Continued demand for DSLRs and other high-end cameras demonstrates a key difference between consumers who buy cameras and those who don’t. Casual users who take photos primarily for social purposes often don’t need any more capability than what smartphones and their ever-increasing specifications offer. While photography enthusiasts, professional photographers, and others who need high-quality photos and fine control over their images still buy high-end cameras, chances are that the last photo that the average consumer took was shot on a smartphone, not on a point-and-shoot camera.
8. GPS units
Another item on the list of tech products made obsolete by smartphones are GPS units, like those sold by Garmin, a company that was once considered “the next Apple,” according to MIT Technology Review. In 2007, the company was the world’s top seller of GPS devices for car dashboards and boat cockpits — but then smartphones came along and effectively killed the mass appeal of the location-finding gadgets. As Technology Review explains, the smartphone has become the Swiss army knife of consumer electronics. Like the camera or the MP3 player, the GPS unit is another standalone device that consumers no longer need to purchase to obtain the key functions. For Garmin and others like it, that development is practically a death sentence.
As apps like Google Maps and Apple Maps compete for market share on consumers’ smartphones, the general consumer doesn’t consider a GPS unit a necessity anymore. Smartphones use GPS chips or cell towers to pinpoint users’ locations and quickly offer them directions, or information on the stores and attractions around them. GPS units will likely be relegated to a niche market of hikers, backpackers, and others who need reliable navigation systems in areas where wireless networks don’t typically offer reliable coverage. But for the average consumer, a regular smartphone is up to the task of providing directions to get to unfamiliar locations around town.
9. External hard drives
Like the PC, the hard drive will never go away completely. But it will become a much less popular product as consumers increasingly entrust cloud storage services with their files, from Dropbox to Apple’s iCloud, Google Drive to Microsoft’s OneDrive — as demonstrated by stagnating sales and innovation. The companies competing to provide cloud storage services to consumers are cutting their prices as they increase their storage limits, and while a gigabyte’s worth of storage on a hard drive cost more than $9,000 in 1993, it cost just 4 cents in 2013.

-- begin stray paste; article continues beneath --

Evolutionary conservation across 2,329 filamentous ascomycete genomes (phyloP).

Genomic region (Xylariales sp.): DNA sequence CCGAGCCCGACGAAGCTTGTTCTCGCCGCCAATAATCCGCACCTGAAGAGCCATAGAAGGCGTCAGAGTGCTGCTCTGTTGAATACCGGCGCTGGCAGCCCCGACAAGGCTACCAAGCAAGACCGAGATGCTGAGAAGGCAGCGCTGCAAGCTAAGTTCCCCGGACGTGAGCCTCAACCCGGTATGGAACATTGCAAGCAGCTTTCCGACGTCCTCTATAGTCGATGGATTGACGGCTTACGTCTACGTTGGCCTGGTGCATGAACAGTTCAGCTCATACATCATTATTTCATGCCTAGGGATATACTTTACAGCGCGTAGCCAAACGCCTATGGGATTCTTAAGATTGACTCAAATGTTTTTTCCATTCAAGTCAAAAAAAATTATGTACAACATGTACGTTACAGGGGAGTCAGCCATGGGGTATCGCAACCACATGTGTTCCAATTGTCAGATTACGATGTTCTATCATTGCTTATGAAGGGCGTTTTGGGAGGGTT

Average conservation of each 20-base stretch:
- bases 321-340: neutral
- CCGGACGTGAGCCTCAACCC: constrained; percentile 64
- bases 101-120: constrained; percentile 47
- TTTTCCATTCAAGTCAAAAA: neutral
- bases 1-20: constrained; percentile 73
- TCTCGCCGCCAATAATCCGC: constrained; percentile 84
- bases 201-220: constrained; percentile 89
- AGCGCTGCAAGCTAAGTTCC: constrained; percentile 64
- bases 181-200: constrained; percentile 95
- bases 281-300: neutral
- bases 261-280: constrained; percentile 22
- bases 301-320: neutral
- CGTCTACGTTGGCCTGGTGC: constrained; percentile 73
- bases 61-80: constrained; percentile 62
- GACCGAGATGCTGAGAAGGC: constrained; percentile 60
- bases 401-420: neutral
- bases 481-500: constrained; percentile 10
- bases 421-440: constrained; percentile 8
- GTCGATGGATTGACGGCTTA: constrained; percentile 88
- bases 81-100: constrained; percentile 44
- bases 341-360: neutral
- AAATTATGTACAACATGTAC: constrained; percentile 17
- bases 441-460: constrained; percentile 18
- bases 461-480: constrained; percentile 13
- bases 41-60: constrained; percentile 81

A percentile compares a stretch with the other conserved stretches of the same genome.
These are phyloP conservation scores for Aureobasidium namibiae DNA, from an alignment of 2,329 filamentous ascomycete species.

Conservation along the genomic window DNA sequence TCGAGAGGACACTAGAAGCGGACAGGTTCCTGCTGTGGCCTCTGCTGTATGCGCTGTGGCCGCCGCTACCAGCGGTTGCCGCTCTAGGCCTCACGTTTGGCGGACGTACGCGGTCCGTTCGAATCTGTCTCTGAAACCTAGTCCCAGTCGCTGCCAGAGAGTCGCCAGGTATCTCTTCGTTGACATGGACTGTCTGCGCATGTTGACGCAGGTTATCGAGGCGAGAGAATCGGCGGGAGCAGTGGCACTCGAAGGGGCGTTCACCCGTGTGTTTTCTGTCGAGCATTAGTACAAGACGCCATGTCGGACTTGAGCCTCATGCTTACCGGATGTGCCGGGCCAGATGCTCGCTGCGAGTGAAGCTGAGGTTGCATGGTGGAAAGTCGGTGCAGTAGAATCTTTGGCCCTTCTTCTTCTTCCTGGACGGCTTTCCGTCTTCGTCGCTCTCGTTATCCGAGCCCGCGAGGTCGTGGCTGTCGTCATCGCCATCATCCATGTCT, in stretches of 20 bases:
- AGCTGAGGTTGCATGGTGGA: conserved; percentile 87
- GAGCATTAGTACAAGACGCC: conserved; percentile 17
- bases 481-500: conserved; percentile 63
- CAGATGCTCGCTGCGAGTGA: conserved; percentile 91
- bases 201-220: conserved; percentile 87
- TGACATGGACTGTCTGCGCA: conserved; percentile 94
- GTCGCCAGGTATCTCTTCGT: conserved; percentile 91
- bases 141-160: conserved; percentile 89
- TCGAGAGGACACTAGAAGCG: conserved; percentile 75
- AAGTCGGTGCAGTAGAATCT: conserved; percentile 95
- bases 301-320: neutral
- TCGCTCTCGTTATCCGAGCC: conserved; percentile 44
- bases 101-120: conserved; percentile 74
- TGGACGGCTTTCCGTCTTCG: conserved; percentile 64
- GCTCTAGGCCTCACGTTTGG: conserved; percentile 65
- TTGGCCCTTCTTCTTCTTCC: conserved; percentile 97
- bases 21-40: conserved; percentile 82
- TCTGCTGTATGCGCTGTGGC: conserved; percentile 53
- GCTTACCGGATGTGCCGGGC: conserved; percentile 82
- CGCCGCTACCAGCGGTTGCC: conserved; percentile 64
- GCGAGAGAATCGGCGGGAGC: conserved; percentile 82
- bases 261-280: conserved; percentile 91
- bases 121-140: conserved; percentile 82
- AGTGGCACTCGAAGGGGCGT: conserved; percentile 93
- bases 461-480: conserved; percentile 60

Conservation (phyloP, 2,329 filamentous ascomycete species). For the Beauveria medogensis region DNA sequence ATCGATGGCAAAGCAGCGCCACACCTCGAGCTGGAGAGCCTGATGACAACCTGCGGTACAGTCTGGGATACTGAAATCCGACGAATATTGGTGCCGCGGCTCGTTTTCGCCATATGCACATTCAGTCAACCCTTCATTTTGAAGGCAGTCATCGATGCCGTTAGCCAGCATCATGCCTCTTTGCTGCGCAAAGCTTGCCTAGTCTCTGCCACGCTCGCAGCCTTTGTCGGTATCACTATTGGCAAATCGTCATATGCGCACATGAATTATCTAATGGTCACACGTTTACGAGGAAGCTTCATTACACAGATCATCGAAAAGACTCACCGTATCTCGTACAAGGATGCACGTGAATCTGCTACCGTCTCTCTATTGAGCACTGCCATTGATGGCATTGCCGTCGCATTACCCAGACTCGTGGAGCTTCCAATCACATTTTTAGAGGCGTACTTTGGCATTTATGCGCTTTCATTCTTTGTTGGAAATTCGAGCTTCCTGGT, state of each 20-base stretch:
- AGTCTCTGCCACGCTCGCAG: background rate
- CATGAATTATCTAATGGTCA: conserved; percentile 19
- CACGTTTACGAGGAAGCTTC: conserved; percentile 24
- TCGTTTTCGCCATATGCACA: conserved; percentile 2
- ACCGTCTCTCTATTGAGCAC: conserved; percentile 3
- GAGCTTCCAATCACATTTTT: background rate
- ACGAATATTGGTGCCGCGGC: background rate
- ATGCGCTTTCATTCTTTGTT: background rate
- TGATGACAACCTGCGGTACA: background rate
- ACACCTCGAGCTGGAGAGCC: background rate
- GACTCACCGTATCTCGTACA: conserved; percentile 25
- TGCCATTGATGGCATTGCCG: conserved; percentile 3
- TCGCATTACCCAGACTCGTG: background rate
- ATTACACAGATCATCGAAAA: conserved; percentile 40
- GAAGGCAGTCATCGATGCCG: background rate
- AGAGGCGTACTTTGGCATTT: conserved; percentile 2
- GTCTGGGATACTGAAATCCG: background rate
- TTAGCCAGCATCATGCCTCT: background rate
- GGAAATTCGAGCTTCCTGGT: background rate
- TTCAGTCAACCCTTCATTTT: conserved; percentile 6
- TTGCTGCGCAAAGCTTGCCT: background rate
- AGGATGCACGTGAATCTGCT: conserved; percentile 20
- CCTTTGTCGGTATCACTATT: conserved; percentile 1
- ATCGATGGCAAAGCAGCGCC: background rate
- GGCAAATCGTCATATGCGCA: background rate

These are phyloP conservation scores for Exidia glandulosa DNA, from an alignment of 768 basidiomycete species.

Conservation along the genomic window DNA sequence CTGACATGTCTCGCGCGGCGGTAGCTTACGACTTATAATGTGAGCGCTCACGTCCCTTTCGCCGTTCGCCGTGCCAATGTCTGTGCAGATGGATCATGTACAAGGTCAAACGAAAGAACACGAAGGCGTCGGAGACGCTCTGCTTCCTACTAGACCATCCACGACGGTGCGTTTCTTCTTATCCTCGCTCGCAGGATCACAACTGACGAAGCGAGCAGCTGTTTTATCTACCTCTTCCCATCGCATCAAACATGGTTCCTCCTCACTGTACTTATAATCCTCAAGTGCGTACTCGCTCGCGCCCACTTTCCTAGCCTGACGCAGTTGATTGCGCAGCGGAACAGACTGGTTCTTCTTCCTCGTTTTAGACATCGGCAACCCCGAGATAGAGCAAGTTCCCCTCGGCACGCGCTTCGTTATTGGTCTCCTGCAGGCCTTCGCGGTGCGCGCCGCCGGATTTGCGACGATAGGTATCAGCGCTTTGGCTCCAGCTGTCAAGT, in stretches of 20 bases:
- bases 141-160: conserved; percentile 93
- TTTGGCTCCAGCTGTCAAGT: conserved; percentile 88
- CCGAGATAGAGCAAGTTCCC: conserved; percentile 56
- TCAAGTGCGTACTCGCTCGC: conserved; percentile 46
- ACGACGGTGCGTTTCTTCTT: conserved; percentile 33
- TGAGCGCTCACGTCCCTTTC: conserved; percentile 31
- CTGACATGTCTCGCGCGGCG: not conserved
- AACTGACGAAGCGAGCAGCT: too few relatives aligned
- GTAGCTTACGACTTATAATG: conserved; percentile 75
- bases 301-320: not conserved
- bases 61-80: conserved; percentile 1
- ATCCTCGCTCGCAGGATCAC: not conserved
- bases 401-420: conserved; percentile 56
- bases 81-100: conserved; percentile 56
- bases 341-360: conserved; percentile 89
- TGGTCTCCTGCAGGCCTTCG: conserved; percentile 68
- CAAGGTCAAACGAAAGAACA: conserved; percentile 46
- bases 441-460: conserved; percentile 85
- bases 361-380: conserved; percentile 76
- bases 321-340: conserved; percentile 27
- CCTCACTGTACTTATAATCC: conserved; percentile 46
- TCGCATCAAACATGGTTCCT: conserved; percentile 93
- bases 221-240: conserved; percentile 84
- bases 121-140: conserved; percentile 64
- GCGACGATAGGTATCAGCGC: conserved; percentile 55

Aaron Levie, chief executive of cloud storage provider Box, famously noted that he envisioned a future where storage is “free and infinite.” For consumers looking for a place to stash their documents, photos, and videos, that’s great — especially as companies add more services, like Microsoft and Google’s office apps in the cloud, to attract customers. For consumers who are loath to trust their sensitive documents to cloud storage — and would prefer to store everything on an external hard drive sitting on their desk — companies like Box are marketing their services’ capability for extra security. Enterprise customers, especially, have demonstrated that they’re willing to pay for secure cloud storage. And while there will always be consumers who are unwilling to trust their sensitive documents to the cloud, the current capacity of the hard drives on the market has far outstripped most consumers’ needs.
10. Cash registers
It’s not just NFC mobile payments systems like Apple Pay that are rendering traditional cash registers and point-of-sale systems obsolete. Retailers are implementing a variety of different payment technologies that make the cash register look as outdated as it really is. As VentureBeat reported a few years ago, the average point-of-sale system is expensive to purchase, costly to maintain, inconvenient to manage — and not connected to the internet. The last major change to hit the payments industry was the introduction of credit cards and accompanying terminals in the 1950’s. A variety of e-commerce and digital payment solutions are readying the space for a major overhaul, and traditional cash registers will soon be a thing of the past.
One hardware solution on the rise is the dongle, a small piece of hardware like the Square card reader that plugs into a smartphone or a tablet to read credit and debit cards. Alternatively, some retailers use phones or tablets, which take up little space, and aren’t anchored to one location in the store. Many retailers plan to get rid of registers altogether, enabling customers to check out more quickly and conveniently. Consumers, in turn, are looking with more interest at digital wallets and mobile payments.